The decimal representations of oppositely signed powers of two and powers of five look alike, as seen in these examples: 2-3 = 0.125 and 53 = 125; 5-5 = 0.00032 and 25 = 32. The significant digits in each pair of powers is the same, even though one is a fraction and one is an integer. In other words, a negative power of one base looks like a positive power of the other.
This relationship is not coincidence; it’s a by-product of how fractions are represented as decimals. I’ll show you simple algebra that proves it, as well as algebra that proves similar properties — in products involving negative powers.
PARI/GP is an open source computer algebra system I use frequently in my study of binary numbers. It doesn’t manipulate binary numbers directly — input, and most output, is in decimal — so I use it mainly to do the next best thing: calculate with powers of two. Calculations with powers of two are, indirectly, calculations with binary numbers.
PARI/GP is a sophisticated tool, with several components — yet it’s easy to install and use. I use its command shell in particular, the PARI/GP calculator, or gp for short. I will show you how to use simple gp commands to explore binary numbers.
Interestingly, programming languages vary in how much precision they allow in printed floating-point fractions. You would think they’d all be the same, allowing you to print as many decimal places as you ask for. After all, a floating-point fraction is a dyadic fraction; it has as many decimal places as it has bits in its fractional representation.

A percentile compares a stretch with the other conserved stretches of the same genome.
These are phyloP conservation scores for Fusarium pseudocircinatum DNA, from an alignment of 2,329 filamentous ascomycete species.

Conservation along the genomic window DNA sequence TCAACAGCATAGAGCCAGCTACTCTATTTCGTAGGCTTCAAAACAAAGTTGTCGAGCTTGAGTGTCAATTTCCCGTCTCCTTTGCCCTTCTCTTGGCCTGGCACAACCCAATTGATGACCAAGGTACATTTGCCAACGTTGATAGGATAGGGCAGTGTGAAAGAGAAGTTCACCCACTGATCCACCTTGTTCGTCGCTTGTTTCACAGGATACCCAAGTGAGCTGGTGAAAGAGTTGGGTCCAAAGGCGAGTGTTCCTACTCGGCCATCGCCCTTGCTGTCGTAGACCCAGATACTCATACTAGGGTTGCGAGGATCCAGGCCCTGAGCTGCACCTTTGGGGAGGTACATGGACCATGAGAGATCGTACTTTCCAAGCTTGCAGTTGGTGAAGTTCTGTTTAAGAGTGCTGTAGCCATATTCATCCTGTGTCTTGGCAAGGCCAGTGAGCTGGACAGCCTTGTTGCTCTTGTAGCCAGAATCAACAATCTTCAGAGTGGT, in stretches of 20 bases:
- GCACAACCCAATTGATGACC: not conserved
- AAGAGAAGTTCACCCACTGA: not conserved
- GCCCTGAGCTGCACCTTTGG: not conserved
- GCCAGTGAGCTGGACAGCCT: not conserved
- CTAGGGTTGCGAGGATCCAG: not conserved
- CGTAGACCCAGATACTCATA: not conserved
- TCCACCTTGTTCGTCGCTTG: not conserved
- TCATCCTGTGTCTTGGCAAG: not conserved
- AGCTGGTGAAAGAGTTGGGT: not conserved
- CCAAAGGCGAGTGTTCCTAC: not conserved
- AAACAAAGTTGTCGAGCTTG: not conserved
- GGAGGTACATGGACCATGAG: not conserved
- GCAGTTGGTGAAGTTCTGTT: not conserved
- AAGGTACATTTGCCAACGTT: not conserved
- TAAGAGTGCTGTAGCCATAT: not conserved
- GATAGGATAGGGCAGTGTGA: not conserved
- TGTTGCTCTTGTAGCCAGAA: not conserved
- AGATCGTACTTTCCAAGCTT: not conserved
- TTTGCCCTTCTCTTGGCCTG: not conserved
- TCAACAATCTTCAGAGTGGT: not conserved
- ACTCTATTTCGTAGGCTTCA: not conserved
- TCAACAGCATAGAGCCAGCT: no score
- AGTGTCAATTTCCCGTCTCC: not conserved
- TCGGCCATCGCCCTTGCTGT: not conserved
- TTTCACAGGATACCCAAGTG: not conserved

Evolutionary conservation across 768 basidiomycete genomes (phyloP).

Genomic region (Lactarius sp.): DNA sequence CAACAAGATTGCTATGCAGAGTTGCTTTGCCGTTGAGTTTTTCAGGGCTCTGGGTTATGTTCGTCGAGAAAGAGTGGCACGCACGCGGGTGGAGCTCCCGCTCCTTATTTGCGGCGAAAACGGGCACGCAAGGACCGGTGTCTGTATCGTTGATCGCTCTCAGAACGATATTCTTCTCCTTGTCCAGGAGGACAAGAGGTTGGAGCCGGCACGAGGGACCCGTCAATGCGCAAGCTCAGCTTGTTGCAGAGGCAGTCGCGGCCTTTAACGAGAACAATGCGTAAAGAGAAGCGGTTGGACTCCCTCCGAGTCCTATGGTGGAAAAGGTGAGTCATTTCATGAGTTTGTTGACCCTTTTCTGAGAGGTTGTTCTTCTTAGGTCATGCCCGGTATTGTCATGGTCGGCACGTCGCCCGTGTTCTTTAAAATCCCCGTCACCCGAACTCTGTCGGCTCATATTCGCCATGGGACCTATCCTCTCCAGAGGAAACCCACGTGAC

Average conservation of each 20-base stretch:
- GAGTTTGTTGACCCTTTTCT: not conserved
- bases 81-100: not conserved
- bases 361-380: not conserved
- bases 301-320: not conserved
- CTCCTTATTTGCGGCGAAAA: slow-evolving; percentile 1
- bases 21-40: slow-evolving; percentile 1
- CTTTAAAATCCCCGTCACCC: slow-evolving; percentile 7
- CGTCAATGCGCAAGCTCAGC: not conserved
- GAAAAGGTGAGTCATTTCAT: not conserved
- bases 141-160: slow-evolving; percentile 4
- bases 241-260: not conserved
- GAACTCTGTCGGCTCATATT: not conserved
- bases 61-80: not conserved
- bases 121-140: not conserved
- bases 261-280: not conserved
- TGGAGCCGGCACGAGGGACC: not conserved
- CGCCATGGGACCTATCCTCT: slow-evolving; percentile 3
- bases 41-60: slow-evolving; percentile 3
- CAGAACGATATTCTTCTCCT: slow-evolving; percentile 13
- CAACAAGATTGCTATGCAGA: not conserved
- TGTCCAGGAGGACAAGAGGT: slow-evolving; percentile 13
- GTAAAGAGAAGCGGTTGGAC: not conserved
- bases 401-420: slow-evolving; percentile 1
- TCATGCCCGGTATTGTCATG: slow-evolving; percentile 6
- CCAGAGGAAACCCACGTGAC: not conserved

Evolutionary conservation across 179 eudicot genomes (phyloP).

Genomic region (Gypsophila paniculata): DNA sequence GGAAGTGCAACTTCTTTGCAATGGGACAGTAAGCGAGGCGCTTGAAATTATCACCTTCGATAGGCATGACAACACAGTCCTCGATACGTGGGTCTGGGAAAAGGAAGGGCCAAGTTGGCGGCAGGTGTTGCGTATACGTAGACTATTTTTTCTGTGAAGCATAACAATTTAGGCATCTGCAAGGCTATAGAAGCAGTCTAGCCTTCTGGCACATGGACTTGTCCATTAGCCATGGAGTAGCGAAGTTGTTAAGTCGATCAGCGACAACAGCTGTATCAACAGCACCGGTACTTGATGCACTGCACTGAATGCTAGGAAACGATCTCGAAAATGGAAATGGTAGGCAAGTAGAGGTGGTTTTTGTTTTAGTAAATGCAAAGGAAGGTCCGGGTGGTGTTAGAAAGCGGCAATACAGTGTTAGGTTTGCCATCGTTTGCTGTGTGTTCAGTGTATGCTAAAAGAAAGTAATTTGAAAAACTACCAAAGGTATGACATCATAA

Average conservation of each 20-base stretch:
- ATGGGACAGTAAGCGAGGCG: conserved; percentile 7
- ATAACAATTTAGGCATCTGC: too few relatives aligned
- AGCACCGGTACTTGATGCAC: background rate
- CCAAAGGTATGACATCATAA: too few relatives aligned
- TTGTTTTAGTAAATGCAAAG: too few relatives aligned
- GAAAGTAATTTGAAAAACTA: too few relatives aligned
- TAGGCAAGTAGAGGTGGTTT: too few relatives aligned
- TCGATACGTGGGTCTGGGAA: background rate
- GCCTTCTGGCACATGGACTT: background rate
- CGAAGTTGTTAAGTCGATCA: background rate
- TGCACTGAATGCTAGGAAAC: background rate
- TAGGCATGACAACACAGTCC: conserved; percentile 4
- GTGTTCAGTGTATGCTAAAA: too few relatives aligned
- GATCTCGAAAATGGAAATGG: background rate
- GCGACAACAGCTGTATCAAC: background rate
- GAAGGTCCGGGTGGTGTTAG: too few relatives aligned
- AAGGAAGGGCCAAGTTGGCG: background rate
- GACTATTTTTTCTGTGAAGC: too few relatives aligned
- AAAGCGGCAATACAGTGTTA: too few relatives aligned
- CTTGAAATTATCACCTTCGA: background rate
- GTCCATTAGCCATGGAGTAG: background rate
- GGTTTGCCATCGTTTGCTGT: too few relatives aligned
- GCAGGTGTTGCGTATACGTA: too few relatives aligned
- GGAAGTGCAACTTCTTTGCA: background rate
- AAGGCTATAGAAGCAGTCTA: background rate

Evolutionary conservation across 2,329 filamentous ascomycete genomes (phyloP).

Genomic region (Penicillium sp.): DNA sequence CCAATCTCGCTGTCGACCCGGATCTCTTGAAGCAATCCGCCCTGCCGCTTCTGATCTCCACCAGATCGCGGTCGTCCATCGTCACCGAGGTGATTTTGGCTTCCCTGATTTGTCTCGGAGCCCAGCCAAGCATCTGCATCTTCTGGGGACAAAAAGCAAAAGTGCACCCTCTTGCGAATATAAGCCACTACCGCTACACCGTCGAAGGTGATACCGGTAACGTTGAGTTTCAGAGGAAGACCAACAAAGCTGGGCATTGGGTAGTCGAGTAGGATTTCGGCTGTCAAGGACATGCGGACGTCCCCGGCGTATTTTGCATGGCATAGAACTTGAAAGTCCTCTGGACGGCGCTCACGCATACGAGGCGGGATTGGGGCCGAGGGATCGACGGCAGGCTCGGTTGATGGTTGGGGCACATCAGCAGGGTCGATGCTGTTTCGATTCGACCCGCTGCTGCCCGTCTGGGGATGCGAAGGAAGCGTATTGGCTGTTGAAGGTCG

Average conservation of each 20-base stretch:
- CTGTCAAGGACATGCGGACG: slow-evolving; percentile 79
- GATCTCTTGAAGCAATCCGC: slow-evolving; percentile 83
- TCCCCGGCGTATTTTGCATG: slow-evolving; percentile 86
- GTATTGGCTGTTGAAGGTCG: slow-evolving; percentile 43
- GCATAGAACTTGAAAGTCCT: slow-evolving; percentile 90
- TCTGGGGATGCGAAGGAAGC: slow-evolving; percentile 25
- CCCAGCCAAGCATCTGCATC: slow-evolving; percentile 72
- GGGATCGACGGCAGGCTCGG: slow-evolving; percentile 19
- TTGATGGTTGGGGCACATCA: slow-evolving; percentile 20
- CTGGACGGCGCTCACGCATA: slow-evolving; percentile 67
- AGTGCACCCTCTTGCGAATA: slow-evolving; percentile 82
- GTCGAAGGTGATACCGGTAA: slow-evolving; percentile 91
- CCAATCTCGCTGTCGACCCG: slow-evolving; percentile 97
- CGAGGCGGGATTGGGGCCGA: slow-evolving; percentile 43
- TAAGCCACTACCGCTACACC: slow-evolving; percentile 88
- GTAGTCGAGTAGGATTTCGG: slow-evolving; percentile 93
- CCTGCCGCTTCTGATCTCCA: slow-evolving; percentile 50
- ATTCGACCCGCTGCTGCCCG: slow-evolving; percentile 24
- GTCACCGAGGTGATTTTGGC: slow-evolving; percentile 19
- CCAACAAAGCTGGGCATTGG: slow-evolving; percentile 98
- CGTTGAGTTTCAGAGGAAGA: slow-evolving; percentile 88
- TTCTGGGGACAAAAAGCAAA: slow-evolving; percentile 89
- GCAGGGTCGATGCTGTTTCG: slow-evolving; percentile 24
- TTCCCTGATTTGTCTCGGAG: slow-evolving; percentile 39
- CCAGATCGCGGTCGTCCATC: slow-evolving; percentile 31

Consider the dyadic fraction 5,404,319,552,844,595/253. Its decimal expansion is 0.59999999999999997779553950749686919152736663818359375, and its binary expansion is 0.10011001100110011001100110011001100110011001100110011. Both are 53 digits long. The ideal programming language lets you print all 53 decimal places, because all are meaningful. Unfortunately, many languages won’t let you do that; they typically cap the number of decimal places at between 15 and 17, which for our example might be 0.59999999999999998.
Now that you know how the powers of two are named, lets look at other, nonstandard ways to name them. You will see these names on the internet as well as in books. We will not use them on this site other than in this article, and we only discuss them here to make you aware of their use. As a by-product of this discussion, you may gain some insight into the nature of the powers of two. But beware — you may become confused as well!